Australia’s dollar fell, snapping its longest winning stretch in seven weeks, before a report tomorrow that is forecast to show the nation’s unemployment rate rose to match the highest level since 2009.
New Zealand’s dollar also declined before the country’s Reserve Bank meets tomorrow with traders predicting 111 basis points of interest rate increases over a year, making the kiwi vulnerable to disappointment. Both South Pacific nations’ currencies may weaken as prospects of a bipartisan deal to ease budget cuts in the U.S. raised odds the Federal Reserve will trim stimulus at a meeting next week.
“The big risks for the Aussie and kiwi are tomorrow’s labor force data and the RBNZ meeting,” said Peter Dragicevich, a currency strategist in Sydney at Commonwealth Bank of Australia, the nation’s biggest lender. “If the U.S. budget deal is passed this week, there is a growing chance that the Fed could begin to taper asset purchases at next week’s meeting and that could see the U.S. dollar pick up into year-end.”
The Australian currency slipped 0.2 percent to 91.30 U.S. cents as of 4:49 p.m. in Sydney after gaining 1.4 percent in the previous four sessions. It fell 0.3 percent to 93.81 yen and rose 0.3 percent to NZ$1.1036 after touching a five-year low of NZ$1.0950 on Dec. 9. New Zealand’s currency dropped 0.5 percent to 82.72 U.S. cents and declined 0.6 percent to 85 yen.
Australia’s unemployment rate probably rose to 5.8 percent in November while employers added 10,000 jobs, according to the median forecast in a Bloomberg News survey before tomorrow’s report.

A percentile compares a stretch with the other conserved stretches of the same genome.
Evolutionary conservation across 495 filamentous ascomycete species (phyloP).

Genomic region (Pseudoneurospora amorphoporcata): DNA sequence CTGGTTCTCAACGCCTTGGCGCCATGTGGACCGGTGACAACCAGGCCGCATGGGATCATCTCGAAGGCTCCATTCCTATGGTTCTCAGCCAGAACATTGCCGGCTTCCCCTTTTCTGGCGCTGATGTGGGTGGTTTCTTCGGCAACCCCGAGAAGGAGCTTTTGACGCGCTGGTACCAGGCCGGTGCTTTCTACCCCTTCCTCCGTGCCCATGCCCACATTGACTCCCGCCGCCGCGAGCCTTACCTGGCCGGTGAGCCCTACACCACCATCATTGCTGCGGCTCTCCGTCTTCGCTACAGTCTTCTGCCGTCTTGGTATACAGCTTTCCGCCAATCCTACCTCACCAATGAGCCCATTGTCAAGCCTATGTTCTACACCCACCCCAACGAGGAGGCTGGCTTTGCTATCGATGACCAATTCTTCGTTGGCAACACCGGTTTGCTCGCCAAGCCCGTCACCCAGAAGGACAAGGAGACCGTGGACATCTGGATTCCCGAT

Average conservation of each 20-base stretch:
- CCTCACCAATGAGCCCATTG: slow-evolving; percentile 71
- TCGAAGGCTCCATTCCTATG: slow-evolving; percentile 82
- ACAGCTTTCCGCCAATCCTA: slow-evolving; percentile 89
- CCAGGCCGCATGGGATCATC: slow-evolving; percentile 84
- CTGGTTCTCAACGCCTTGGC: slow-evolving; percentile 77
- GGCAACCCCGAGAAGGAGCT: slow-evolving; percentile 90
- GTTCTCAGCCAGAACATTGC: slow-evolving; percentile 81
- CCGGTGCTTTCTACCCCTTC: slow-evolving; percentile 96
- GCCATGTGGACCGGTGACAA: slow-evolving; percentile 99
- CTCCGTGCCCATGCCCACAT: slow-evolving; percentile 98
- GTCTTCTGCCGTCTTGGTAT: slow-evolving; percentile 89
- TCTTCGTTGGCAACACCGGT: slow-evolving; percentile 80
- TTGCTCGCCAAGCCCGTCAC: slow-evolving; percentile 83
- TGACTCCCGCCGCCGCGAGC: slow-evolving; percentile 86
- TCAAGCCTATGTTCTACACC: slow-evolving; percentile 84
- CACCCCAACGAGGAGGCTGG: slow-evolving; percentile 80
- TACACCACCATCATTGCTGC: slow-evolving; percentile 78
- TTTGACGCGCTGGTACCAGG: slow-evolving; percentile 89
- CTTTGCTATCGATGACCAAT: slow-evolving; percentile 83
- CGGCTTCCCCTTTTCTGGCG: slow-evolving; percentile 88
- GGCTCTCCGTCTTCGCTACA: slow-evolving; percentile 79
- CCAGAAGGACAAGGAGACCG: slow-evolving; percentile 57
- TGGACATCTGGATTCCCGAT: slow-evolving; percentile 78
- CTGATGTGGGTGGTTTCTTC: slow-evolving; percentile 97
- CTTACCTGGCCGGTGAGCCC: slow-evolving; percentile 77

Increasing unemployment amid the end of a record mining investment boom is eroding confidence. A consumer sentiment index declined in December to the lowest level in five months, according to a Westpac Banking Corp. and the Melbourne Institute survey released today.
“The December survey has revealed a distinct fall in confidence around the economy and a further deterioration around job security,” Westpac’s chief economist Bill Evans wrote in a research note. Central bank forecasts for below-trend growth mean there’s “a case for easier policy although, at this stage, the Bank clearly prefers to encourage a lower Australian dollar through ‘jaw boning’ rather than cutting rates.”
The Aussie has dropped 11 percent this year, the worst performance after the yen among 10 developed market peers tracked by Bloomberg Correlation Weighted Indexes. The kiwi has climbed 3 percent.
The Reserve Bank of New Zealand will keep its benchmark rate at a record low 2.5 percent tomorrow, a Bloomberg poll predicts. Policy makers will raise it to at least 3.5 percent in the coming 12 months, according to a Credit Suisse Group AG index based on swaps. The nation’s two-year swap rate was unchanged at 3.72 percent.
“We think the RBNZ will reduce its forecast interest-rate track due to the strength of the kiwi,” Dragicevich said. “If you get a paring back of those rates expectations, the kiwi may come under pressure.”
The Federal Open Market Committee will probably begin reducing $85 billion in monthly bond buying at the Dec. 17-18 meeting, according to 34 percent of economists surveyed on Dec. 6 by Bloomberg, an increase from 17 percent in a November poll.